Reject sedevacantism in spite of the evidence produced in its favor, including Bishop Sanborn’s response to Bp. Williamson on Sedevacantism?

All right.

Upon what grounds, however, can one claim to have any “right” to reject the actions of a man one accepts to be a true and legitimate Successor of Saint Peter, no less to criticize him publicly without running afoul of the teaching set forth by Pope Leo XIII and Pope Saint Pius X?

Let’s face facts: Archbishop Marcel Lefebvre was not infallible in his words and actions. Pope Leo XIII and Pope Saint Pius X did write and speak infallibly, and those who would want to denigrate the authority of an apostolic letter have to reckon with the late Monsignor Joseph Clifford Fenton’s firm defense of such authority (see the appendix below):

Perhaps it is wise for those in the “resist while recognize” movement to consider once again the following words of Dom Prosper Gueranger, O.S.B., that he wrote concerning the reign of Pope Saint Clement I and an epistle he had written:

Its tone is dignified but paternal, according to St. Peter’s advice to pastors. There is nothing in it of a domineering spirit; but the grave and solemn language bespeaks the universal pastor, whom none can disobey without disobeying God Himself. These words so solemn and so firm wrought the desired effect: peace was re-established in the church of Corinth, and the messengers of the Roman Pontiff soon brought back the happy news. A century later, St. Dionysius, bishop of Corinth, expressed to Pope St. Soter the gratitude still felt by his flock towards Clement for the service he had rendered. (Dom Prosper Gueranger, O.S.B., The Liturgical Year.)

Dom Prosper reminds us that the authority of the Vicar of Christ is absolute, that the pope is one “whom none can disobey without disobeying God Himself.” Indeed. Although I am late to have my own eyes opened to the ramifications of this truth, suffice it to say that a legitimate pontiff commands our obedience in all things that do not pertain to sin, in all things that pertain to faith and morals. No one can oppose a legitimate pontiff without opposing Our Lord Himself. And no legitimate pontiff can give us bad doctrine or defective worship. He cannot express in his capacity as a private theologian, no less publicly or in exhortations or encyclical letters that are published in the Acta Apostolicae Sedis, things contrary to the defined, irreformable teaching of the Catholic Church.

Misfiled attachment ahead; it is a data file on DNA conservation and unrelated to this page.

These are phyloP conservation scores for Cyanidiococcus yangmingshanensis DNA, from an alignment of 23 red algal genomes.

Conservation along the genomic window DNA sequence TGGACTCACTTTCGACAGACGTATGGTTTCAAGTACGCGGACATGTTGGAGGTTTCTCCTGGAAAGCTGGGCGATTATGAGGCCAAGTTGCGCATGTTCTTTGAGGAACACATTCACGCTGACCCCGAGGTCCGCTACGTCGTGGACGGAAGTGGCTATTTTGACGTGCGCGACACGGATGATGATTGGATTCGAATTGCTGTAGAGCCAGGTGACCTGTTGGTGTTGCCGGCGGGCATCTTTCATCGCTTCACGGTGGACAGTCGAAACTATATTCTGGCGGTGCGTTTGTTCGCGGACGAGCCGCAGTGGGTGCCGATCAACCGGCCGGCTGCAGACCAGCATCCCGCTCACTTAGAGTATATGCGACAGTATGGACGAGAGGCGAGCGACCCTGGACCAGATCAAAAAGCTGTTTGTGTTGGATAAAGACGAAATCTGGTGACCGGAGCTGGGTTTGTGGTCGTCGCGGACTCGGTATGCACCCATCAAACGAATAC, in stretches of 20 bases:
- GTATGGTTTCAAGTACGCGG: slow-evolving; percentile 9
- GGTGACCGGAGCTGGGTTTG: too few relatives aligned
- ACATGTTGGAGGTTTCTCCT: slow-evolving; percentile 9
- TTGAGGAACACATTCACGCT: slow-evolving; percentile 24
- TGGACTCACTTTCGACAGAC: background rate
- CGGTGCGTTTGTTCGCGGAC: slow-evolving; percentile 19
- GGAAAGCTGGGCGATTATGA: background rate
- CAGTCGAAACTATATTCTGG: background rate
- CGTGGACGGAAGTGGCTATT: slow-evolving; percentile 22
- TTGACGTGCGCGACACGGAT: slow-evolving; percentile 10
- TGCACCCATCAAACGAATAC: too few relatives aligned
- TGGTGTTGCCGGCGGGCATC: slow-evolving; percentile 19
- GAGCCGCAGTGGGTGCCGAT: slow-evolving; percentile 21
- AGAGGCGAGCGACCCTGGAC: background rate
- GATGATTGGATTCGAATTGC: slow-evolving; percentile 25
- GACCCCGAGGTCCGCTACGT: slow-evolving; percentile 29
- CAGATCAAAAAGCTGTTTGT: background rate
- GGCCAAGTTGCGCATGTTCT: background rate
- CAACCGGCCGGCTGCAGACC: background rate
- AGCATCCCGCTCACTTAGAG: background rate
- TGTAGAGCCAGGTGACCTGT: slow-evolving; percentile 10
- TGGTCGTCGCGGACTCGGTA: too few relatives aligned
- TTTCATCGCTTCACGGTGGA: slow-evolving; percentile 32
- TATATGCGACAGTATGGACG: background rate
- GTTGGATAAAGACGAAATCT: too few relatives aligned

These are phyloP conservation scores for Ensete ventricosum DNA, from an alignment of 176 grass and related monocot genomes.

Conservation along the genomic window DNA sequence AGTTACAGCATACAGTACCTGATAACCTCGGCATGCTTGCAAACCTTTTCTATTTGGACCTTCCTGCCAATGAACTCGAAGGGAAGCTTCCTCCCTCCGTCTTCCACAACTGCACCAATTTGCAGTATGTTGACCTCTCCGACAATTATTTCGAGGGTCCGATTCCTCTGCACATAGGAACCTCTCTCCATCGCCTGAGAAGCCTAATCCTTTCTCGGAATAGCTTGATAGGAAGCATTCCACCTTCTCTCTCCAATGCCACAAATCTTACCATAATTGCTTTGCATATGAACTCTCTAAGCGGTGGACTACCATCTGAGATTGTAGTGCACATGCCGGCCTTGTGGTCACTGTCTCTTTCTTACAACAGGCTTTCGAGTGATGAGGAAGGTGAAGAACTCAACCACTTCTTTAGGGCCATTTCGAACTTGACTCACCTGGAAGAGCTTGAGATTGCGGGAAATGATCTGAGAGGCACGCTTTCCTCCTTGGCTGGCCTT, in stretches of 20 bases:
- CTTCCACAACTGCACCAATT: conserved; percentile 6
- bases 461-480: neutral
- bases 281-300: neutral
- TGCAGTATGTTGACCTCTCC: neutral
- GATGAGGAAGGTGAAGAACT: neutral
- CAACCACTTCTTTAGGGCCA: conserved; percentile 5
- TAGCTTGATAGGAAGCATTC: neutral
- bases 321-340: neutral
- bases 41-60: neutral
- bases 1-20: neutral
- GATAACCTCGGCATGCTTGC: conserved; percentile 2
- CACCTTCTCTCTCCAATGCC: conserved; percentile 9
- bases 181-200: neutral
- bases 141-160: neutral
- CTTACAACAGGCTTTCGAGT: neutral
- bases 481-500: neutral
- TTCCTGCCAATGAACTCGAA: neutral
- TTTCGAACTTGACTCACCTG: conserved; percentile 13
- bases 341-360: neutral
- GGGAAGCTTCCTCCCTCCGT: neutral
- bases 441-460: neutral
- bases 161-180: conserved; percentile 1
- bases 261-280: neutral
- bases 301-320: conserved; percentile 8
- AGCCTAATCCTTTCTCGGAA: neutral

No one can be forced to “see” the truth of our situation (or of any situation involving conflict with others) for what it is, that the conciliar revolutionaries are not Catholic and that they belong to a counterfeit church bereft of Holy Orders and of the graces that flow therefrom. That any of our true bishops and priests, among so many others, who have seen things clearly in the past forty years, right in the midst of a most diabolically clever use of the media to convey images of Catholicism and Catholicity, is the working of the graces won for us by the shedding of every single drop of the Most Precious Blood of Our Blessed Lord and Saviour Jesus Christ and that flowed into their hearts and souls through the loving hands of Our Lady, the Mediatrix of All Graces. We must remember that it is very easy to go “back,” to refuse to “kick against the goad,” to “conform” to what the “mainstream” believes is “respectable” and “prudent.”

The circus of the upcoming “canonizations” will play out as the usual suspects in the “resist while recognize” movement continue to circle the wagons around a position that stands condemned by the authority of true popes.

Those of us who see the true state of the Church Militant on earth in this time of apostasy and betrayal must simply try to concentrate on saving our own immortal souls as we make reparation for our sins and those of the whole world by offering up the sufferings of the moment as the consecrated slaves of Christ the King through the Sorrowful and Immaculate Heart of Mary, praying as many Rosaries each day as our state-in-life permits.

God will not be mocked. He will made this clear when the Triumph of the Immaculate Heart of Mary is made manifest in His good time, not ours.

Vivat Christus Rex! Viva Cristo Rey!

Alleluia! He is Risen!

Our Lady of Sorrows, pray for us.

Saint Joseph, pray for us.

Saints Peter and Paul, pray for us.

Saint John the Baptist, pray for us.

Saint John the Evangelist, pray for us.

Saint Michael the Archangel, pray for us.